The Piano: The Ballet (Royal New Zealand Ballet)

ABR Arts is generously supported by ABR Patrons and Copyright Agency Cultural Fund.
Lee Christofis Tuesday, 27 February 2018
Published in ABR Arts

The Royal New Zealand Ballet’s world première of The Piano: The Ballet, inspired by Jane Campion’s Oscar-winning film The Piano (1993), began the company’s program for 2018. It is the second ballet on the subject by Jiří and Otto Bubeníček, former and highly decorated principal dancers at Hamburg Ballet. Their first was a one-act work for Ballet Dortmund in 2014. Its success encouraged the Czech twins to spend twenty wintry days driving a campervan around New Zealand. They filmed and recorded everything from the country’s natural grandeur to expressions of Maori culture.

Some of their video and sound recordings now populate the sets and soundscapes. Production values are high, and the settings are generated by projections on three mobile screens of glistening forests, beaches, waterfalls, and interiors backed by wallpaper, yards, or shimmering fern glades. A few sticks of furniture and emblematic props make up the domestic scenes: a dead tree, a large axe, and the piano that symbolises the medium of expression, solace, and emotional freedom of the ballet’s protagonist, Ada, a mute Scottish pianist sold into marriage to a white settler-forester she has never seen.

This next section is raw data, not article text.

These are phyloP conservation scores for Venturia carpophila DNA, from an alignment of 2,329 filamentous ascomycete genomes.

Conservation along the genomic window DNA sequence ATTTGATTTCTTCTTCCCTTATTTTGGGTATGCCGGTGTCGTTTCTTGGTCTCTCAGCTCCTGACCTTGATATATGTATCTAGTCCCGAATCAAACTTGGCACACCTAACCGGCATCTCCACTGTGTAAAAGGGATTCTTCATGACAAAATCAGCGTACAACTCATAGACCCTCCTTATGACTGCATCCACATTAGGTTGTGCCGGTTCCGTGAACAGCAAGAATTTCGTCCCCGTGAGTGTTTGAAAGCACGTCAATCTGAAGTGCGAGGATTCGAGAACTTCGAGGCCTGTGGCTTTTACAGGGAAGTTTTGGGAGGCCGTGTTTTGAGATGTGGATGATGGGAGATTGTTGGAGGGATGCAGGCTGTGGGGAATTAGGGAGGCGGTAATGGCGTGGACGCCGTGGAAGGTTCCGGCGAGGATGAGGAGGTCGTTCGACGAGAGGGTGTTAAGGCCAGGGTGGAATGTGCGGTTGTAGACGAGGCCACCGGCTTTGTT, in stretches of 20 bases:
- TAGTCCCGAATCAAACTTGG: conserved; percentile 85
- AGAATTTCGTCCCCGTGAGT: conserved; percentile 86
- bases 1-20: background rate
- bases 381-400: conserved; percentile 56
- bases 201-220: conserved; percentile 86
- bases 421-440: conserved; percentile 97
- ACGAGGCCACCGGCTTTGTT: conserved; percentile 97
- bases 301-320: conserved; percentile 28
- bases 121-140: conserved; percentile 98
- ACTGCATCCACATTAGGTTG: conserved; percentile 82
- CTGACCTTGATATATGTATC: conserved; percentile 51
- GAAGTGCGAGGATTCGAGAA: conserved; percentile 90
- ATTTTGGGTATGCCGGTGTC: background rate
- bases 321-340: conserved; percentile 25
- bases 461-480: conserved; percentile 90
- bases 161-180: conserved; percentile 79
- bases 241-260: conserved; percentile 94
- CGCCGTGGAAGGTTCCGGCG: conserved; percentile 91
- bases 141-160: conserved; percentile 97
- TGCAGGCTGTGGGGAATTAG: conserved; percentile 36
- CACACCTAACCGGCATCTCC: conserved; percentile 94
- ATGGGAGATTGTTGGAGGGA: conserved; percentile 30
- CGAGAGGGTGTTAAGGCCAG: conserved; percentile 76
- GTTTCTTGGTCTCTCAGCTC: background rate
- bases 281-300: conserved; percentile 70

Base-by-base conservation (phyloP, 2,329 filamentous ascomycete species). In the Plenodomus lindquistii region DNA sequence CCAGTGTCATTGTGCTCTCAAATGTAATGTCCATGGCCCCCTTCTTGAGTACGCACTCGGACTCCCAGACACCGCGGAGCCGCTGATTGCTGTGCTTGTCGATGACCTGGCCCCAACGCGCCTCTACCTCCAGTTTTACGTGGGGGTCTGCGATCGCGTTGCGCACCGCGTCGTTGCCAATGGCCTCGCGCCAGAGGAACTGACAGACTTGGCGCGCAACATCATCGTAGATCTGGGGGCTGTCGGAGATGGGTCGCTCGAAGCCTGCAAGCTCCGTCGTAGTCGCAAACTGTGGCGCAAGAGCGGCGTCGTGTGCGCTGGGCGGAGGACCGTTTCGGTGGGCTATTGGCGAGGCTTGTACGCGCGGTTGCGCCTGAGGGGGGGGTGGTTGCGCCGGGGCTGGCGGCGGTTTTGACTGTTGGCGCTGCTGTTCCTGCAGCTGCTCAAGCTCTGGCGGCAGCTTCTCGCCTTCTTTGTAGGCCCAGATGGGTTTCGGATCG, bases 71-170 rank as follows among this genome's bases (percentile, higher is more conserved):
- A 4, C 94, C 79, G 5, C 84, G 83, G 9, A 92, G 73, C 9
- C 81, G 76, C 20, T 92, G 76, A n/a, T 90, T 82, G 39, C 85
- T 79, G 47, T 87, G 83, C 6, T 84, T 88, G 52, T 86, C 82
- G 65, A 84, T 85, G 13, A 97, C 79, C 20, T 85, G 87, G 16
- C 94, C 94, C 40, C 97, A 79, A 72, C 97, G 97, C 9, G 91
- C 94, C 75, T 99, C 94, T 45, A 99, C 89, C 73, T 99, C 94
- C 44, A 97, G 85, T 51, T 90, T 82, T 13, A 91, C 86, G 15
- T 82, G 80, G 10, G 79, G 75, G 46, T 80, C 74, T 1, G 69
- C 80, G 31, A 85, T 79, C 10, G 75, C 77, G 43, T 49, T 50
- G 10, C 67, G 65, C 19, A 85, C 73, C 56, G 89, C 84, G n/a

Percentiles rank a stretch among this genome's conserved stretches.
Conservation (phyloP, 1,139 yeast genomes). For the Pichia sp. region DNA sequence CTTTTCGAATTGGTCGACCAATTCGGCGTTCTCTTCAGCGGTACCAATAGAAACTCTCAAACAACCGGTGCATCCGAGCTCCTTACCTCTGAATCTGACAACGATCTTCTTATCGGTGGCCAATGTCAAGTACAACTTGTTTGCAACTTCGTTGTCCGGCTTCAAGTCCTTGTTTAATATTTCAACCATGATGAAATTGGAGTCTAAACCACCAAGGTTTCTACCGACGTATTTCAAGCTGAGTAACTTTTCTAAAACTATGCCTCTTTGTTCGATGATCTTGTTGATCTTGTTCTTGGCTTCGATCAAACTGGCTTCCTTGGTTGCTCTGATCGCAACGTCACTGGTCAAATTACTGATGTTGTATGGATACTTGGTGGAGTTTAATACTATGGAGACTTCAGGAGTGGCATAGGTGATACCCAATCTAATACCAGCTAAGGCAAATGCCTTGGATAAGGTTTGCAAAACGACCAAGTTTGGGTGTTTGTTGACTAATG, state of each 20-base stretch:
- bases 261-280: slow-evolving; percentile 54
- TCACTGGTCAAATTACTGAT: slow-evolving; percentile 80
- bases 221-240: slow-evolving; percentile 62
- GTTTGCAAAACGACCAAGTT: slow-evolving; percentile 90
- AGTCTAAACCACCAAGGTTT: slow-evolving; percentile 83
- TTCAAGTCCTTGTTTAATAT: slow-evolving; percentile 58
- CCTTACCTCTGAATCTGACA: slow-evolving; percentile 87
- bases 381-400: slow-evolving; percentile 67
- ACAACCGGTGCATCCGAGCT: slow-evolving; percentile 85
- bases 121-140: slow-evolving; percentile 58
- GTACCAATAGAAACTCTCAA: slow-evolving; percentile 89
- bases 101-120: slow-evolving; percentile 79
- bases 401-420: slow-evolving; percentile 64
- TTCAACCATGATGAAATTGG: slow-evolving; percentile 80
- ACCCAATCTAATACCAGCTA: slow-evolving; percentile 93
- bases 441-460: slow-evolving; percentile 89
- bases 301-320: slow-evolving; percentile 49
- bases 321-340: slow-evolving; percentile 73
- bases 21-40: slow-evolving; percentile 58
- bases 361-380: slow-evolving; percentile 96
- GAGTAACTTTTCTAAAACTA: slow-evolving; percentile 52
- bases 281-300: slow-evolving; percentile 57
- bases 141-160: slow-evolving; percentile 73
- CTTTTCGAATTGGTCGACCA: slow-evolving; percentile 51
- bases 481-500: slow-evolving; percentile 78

Read the rest of this article by subscribing to ABR Online for as little as $10 a month.

We offer a range of subscription options, including print, which can be found by clicking here. If you are already a subscriber, enter your username and password in the ‘Log In’ section in the top right-hand corner of the screen.

If you require assistance, contact us or consult the Frequently Asked Questions page.

Published in ABR Arts
Lee Christofis

Lee Christofis

Lee Christofis is a Melbourne-based writer on dance and associated arts. From 2006 to 2013 he was Curator of Dance at the National Library of Australia.

Leave a comment

Please note that all comments must be approved by ABR and comply with our Terms & Conditions.

NB: If you are an ABR Online subscriber or contributor, you will need to login to ABR Online in order to post a comment. If you have forgotten your login details, or if you receive an error message when trying to submit your comment, please email your comment (and the name of the article to which it relates) to comments@australianbookreview.com.au. We will review your comment and, subject to approval, we will post it under your name.